Courtesy photos: Linda Gibson
Worthy of Note
Congratulations to Christina Pacheco and Kristina Bridges!
Congratulations to Christina Pacheco (COPE Project Director, pictured left) and Kristina Bridges (COPE Southeast Regional Liaison and Evaluation Team, pictured right), who started their faculty appointment in the Department of Family Medicine & Community Health this July.

Pacheco is now a Research Instructor and Bridges is a Research Assistant Professor. Congratulations to both!
Congratulations to KU Medical Center Earning the Comprehensive Cancer Center Status from the National Cancer Institute!
KU Medical Center is home to many of the COPE team members. On July 7, Dr. Roy A. Jensen, Vice Chancellor and Director of KU Medical Center, and Dr. Douglas A Girod, Chancellor of the University of Kansas, announced that the Center has achieved designation as a National Cancer Institute Comprehensive Cancer Center. This is the "highest level of recognition and the gold standard for cancer centers."

KU Medical Center is the only one in the region with this designation and joins the other 52 Comprehensive Cancer Centers nationwide. Peers with this designation include the University of Texas MD Anderson Cancer Center, Dana-Farber/Harvard Cancer Center, Memorial Sloan-Kettering Cancer Center and Mayo Clinic Cancer Center.

Chancellor Girod said in an email to KU faculty, staff and affiliates that "achieving designation as one of 53 Comprehensive Cancer Centers in the nation means that cancer patients throughout our region won't have to travel far to receive access to clinical trials and treatments, and our researchers will have increased access to federal funding and research dollars."

This is such a monumental achievement. Congratulations, KU Medical Center! Read the press release here and watch the video from Dr. Jensen above.
Quote of the Month
Mental Health of America’s (MHA) Minority Mental Health Month campaign, #NotACharacterFlaw explored stories told by individuals who identify as part of a minority community about their experiences with mental illness and recovery. Sharing these stories will encourage underrepresented communities to speak out about how mental illness affects them and remove the stigma associated with those conditions.

#NotACharacterFlaw reached 1.6 million people over four weeks - speaking volumes about the great need to promote mental health outreach and public awareness among minority communities.
Celebrating National Minority Mental Health Awareness Month in July
National Minority Mental Health Awareness Month is observed each July to bring awareness to the unique struggles that racial and ethnic minority communities face regarding mental illness in the United States.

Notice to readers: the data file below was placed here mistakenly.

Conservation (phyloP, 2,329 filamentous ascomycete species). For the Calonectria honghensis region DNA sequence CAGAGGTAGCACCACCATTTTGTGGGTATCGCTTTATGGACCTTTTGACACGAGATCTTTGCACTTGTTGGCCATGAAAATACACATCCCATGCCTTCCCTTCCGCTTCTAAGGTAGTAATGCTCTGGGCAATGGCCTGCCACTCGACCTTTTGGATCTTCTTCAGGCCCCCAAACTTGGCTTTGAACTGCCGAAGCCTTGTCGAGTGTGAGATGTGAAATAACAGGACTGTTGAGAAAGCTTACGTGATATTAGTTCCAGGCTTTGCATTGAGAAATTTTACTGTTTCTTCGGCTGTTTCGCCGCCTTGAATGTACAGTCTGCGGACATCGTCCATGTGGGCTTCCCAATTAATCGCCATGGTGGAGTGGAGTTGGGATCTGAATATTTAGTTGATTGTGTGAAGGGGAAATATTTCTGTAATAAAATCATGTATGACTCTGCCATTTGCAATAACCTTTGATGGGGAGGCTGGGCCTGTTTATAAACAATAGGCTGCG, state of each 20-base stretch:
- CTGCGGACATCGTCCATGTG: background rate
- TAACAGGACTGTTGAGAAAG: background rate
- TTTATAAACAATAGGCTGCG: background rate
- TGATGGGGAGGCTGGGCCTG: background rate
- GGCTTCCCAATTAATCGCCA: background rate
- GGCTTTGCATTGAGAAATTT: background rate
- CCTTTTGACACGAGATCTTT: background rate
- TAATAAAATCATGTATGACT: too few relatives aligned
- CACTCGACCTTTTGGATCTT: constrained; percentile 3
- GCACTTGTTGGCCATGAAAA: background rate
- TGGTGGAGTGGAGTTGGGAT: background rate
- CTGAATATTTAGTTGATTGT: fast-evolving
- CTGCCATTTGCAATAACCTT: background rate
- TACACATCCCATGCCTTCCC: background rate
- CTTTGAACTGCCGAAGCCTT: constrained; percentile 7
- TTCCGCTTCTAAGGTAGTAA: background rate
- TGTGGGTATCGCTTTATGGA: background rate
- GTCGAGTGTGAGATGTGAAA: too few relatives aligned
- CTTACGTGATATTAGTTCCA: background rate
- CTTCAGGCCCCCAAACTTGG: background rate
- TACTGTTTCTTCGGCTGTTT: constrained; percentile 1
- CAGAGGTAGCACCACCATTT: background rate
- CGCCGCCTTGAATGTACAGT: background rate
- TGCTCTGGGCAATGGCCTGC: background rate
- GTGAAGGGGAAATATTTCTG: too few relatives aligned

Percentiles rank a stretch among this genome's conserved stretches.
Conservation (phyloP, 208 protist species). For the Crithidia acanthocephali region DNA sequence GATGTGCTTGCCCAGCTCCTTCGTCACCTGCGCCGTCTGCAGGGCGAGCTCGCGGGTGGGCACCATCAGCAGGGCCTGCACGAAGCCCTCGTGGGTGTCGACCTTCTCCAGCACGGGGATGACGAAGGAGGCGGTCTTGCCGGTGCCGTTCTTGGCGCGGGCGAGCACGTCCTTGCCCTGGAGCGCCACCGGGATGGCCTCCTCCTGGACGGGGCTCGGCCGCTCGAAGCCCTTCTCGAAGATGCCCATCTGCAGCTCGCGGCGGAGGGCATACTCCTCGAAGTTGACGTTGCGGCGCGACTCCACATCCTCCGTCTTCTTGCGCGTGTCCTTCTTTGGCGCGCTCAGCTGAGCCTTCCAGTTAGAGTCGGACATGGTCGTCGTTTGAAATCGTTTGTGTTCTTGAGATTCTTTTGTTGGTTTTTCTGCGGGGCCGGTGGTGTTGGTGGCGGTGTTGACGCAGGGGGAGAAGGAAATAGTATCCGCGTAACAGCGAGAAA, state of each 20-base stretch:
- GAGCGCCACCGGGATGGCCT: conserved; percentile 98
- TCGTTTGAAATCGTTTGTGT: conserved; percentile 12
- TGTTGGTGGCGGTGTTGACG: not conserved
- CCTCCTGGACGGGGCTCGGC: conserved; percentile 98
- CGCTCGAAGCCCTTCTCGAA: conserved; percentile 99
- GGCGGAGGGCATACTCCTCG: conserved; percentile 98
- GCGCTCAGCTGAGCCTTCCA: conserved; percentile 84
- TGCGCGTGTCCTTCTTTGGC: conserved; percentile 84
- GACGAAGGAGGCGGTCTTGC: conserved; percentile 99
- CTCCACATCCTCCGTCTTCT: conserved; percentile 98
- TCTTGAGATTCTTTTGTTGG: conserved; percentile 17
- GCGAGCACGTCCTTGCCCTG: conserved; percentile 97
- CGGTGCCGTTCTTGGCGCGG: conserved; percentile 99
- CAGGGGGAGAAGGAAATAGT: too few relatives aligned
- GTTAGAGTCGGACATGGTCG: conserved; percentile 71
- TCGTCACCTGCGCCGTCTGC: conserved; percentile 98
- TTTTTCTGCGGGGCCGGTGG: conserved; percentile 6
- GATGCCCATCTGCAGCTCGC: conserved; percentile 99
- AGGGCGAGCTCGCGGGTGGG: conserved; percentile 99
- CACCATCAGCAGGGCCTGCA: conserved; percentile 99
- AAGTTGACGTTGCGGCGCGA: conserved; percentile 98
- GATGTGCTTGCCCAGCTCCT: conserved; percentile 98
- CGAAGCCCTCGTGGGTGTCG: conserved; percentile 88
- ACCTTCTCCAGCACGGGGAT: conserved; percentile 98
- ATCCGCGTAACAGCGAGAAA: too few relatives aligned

The outbreak of coronavirus is challenging to cope with. Fear, anxiety, changing daily routines, and a general sense of uncertainty. Although people respond to stressful situations differently, taking steps to care for yourself and your family can help you manage stress. Check out the National Institute of Mental Health's publication to learn more about coping with traumatic events.

Innovations in evidence-based medications, therapy, and psychosocial services such as psychiatric rehabilitation, housing, employment, and peer support have made wellness and recovery a reality for people with mental health conditions.

Treatment choices for mental health conditions will vary from person to person. Even people with the same diagnosis will have different experiences, needs, goals, and objectives for treatment. There is no "one size fits all" treatment. Review the National Alliance of Mental Illness resource center to learn more about developing and utilizing a custom-made crisis response system.

Abuse, whether physical, emotional, verbal, or sexual, can have long-term effects on one's mental health. Trauma can affect how people feel about themselves and how they relate to others. Women who have gone through abuse or other trauma have a higher risk of developing a mental health condition, such as depression, anxiety, or post-traumatic stress disorder (PTSD). Get help to heal the physical, mental, and emotional scars of trauma and abuse.

Although being LGBTQ+ is absolutely not a mental illness, many LGBTQ+ people experience mental health struggles. The bisexual and transgender communities have the highest rates of mental health concerns within the LGBTQ+ population. Younger members of the LGBTQ+ community struggle the most with mental health concerns of all age groups. Check out the link below to learn more about the current mental health state of the LGBTQ+ community.

Through the Think Cultural Health website, the Office of Minority Health (OMH) offers free, accredited online educational programs tailored for a variety of health care professionals, including physicians; nurses; oral health, maternal health, and behavioral health providers; disaster and emergency management personnel; and community health workers. Each e-learning program is designed to build knowledge, skills, and awareness of cultural and linguistic competency and CLAS as a way to improve the quality of care.